Walter Besant

BookWalter Besant

Walter Besant

The Business of Literature and the Pleasures of Reform

Liverpool English Texts and Studies, 76


November 7th, 2019

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In the 1880s and 1890s, Walter Besant was one of Britain’s most lionized living novelists. Like many popular writers of the period, Besant suffered from years of critical neglect. Yet his centrality to Victorian society and culture all but ensured a revival of interest. While literary critics are now rediscovering the more than forty works of fiction that he penned or co-wrote, as part of a more general revaluation of Victorian popular literature, legal scholars have argued that Besant, by advocating for copyright reform, played a crucial role in consolidating a notion of literary property as the exclusive possession of the individuated intellect. For their part, historians have recently shown how Besant – as a prominent philanthropist who campaigned for the cultural vitalization of impoverished areas in east and south London – galvanized late Victorian social reform activities. The expanding corpus of work on Besant, however, has largely kept the domains of authorship and activism, which he perceived as interrelated, conceptually distinct. Analysing the mutually constitutive interplay in Besant’s career between philanthropy and the professionalization of authorship, Walter Besant: The Business of Literature and the Pleasures of Reform highlights their fundamental interconnectedness in this Victorian intellectual polymath’s life and work.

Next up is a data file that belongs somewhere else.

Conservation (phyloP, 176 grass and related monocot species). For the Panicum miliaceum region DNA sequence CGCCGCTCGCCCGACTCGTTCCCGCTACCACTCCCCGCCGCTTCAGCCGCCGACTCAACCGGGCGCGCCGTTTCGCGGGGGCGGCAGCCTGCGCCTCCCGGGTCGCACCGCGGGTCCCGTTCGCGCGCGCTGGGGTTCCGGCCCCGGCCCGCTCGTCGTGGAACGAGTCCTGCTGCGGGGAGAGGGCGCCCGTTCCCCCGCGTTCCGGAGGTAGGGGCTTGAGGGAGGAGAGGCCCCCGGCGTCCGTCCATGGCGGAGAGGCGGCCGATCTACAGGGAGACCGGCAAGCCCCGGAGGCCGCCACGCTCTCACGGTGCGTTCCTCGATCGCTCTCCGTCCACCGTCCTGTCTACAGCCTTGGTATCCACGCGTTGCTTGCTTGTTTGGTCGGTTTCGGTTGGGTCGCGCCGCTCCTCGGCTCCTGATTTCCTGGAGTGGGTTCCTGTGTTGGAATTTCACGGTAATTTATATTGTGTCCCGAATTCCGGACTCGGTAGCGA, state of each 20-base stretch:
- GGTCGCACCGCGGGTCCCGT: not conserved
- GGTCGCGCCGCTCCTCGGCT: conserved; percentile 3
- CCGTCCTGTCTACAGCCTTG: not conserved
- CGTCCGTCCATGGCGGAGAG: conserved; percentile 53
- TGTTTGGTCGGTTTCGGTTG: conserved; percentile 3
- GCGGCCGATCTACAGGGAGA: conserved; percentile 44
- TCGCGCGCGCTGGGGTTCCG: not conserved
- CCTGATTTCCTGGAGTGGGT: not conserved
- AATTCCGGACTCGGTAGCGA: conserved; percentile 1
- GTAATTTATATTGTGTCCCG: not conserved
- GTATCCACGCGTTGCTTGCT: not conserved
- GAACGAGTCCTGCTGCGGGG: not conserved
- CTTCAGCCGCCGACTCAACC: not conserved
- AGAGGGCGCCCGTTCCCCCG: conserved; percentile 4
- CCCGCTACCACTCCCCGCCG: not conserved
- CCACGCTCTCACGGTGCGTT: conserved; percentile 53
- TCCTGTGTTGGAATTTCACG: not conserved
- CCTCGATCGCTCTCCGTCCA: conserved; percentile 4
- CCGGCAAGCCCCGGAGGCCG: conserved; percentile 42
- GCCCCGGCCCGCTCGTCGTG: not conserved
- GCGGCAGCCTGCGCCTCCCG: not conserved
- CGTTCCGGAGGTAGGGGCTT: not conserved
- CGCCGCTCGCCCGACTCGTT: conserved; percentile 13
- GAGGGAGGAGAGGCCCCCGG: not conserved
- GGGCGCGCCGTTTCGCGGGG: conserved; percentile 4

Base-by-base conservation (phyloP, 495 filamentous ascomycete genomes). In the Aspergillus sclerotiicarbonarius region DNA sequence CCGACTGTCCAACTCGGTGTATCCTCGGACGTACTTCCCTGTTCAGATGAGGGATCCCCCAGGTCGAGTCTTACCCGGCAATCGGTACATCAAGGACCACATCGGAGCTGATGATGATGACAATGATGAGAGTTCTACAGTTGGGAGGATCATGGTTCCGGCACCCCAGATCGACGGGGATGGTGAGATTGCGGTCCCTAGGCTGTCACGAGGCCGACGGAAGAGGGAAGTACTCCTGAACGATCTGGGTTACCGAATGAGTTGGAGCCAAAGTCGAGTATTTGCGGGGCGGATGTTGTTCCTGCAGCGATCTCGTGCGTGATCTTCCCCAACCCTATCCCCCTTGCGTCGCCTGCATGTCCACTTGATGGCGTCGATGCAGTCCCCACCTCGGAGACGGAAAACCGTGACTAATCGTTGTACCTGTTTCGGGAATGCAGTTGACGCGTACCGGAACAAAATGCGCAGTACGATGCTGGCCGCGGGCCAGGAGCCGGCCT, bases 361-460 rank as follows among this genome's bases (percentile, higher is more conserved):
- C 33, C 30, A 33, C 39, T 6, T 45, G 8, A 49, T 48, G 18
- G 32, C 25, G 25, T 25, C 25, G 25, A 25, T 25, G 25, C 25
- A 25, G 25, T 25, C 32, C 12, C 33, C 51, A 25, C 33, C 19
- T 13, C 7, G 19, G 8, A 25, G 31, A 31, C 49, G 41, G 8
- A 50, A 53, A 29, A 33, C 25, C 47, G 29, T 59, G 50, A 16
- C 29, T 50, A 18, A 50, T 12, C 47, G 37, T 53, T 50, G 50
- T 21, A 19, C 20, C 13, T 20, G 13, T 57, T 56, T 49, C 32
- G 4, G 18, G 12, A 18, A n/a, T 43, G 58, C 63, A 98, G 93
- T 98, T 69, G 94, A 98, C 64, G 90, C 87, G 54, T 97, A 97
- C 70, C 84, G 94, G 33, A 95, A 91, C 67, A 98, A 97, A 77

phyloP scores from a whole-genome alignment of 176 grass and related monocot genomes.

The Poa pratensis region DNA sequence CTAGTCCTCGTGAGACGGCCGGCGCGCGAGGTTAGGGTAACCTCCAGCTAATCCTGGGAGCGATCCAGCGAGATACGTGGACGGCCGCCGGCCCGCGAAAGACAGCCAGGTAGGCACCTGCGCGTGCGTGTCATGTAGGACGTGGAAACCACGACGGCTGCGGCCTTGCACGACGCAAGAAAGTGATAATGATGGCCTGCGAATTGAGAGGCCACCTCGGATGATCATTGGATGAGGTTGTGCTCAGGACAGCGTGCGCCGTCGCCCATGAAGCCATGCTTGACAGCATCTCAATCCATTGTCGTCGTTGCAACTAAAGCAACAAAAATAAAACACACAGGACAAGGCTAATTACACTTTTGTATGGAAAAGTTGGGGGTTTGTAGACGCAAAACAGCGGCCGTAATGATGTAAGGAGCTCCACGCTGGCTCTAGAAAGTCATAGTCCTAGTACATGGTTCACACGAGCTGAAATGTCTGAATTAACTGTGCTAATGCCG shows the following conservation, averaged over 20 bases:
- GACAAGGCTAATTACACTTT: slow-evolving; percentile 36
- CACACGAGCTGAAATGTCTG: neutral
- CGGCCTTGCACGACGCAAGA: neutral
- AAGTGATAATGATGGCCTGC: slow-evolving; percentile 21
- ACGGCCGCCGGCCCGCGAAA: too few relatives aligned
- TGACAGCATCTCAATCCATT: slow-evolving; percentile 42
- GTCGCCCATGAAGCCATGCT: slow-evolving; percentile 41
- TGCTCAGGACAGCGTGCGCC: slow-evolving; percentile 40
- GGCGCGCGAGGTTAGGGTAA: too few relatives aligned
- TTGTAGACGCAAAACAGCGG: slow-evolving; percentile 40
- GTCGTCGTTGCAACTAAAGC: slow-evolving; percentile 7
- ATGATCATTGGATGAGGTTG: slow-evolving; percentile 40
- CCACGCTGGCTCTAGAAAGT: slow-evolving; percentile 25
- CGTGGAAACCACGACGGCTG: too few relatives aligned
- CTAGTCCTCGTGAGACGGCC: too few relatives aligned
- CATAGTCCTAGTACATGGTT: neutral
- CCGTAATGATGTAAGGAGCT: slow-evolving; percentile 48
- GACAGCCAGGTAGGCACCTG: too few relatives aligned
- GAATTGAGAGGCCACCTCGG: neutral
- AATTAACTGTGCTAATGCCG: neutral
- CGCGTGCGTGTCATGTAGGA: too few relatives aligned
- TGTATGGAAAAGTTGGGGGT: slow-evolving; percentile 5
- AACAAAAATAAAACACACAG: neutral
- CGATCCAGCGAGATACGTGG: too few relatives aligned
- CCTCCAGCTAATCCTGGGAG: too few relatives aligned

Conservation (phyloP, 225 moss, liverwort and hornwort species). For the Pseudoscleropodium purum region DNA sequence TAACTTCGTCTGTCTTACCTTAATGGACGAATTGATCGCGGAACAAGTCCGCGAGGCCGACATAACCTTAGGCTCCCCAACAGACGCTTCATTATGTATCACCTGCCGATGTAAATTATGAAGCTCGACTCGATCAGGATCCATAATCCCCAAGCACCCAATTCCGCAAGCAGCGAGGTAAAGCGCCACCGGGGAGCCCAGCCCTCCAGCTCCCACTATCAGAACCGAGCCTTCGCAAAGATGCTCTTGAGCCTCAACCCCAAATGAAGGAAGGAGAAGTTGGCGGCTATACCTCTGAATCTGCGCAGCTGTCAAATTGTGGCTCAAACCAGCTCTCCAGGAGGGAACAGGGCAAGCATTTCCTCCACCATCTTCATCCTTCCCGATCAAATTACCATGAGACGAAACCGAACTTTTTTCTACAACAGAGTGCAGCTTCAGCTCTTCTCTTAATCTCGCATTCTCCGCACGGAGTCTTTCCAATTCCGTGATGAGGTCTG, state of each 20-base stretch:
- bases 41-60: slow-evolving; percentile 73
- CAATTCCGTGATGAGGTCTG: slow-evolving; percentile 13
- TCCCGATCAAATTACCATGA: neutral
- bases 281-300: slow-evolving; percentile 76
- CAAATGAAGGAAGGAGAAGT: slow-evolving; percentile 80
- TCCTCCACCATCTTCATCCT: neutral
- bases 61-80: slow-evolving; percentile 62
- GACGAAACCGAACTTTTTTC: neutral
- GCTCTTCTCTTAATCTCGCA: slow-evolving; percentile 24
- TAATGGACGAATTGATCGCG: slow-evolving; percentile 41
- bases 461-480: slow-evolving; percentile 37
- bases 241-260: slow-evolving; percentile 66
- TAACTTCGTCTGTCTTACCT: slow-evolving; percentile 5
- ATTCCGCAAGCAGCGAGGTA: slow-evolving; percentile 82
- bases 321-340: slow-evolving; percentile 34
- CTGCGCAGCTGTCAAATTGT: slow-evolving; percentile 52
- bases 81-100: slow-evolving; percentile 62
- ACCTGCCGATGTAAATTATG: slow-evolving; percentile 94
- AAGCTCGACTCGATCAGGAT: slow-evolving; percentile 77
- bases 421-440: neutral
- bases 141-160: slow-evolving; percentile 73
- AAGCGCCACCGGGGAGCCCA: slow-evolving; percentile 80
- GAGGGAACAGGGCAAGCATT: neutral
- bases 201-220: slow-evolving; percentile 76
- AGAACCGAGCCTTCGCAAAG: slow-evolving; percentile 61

Author Information

Kevin A. Morrison is Distinguished Professor in the School of Foreign Languages at Henan University.

Table of Contents

Table of Contents
Section TitlePagePrice
List of Figures7
List of Contributors9
Introduction: Walter Besant Now13
I Literary Collaborations29
1. Besant and Collaboration31
2. ‘Another like me’: The Literary Partnership of Walter Besant and James Rice51
3. ‘I have altered nothing’: Walter Besant’s Completion of Wilkie Collins’s Blind Love67
II Reforming Authorship85
4. Walter Besant and Copyright Reform87
5. The Author Function in Walter Besant’s Fiction: The Notion of Artistic Value in the Wake of Copyright Law and the Nationalist Restructuring of the Book Trade102
6. Besant, Chatto, and Watt: An Income from Fiction in the 1890s125
7. Workers as Artists: From Copyright to the Palace of Delight in Besant’s Writings143
III Authoring Reforms161
8. Altruism and The Monks of Thelema: Ideals and Realities163
9. The Ethics of Perception and the Politics of Recognition: Walter Besant’s All Sorts and Conditions of Men183
10. From Happy Individuals to Universal Sisterhood: Affective Reforms in All Sorts and Conditions of Men and Children of Gibeon199
IV Literary Relations215
11. Moral Perfectionism, Optatives, and the Inky Line in Besant’s All in a Garden Fair and Gissing’s New Grub Street217
12. Walter Besant: A Latter-Day Dickens?237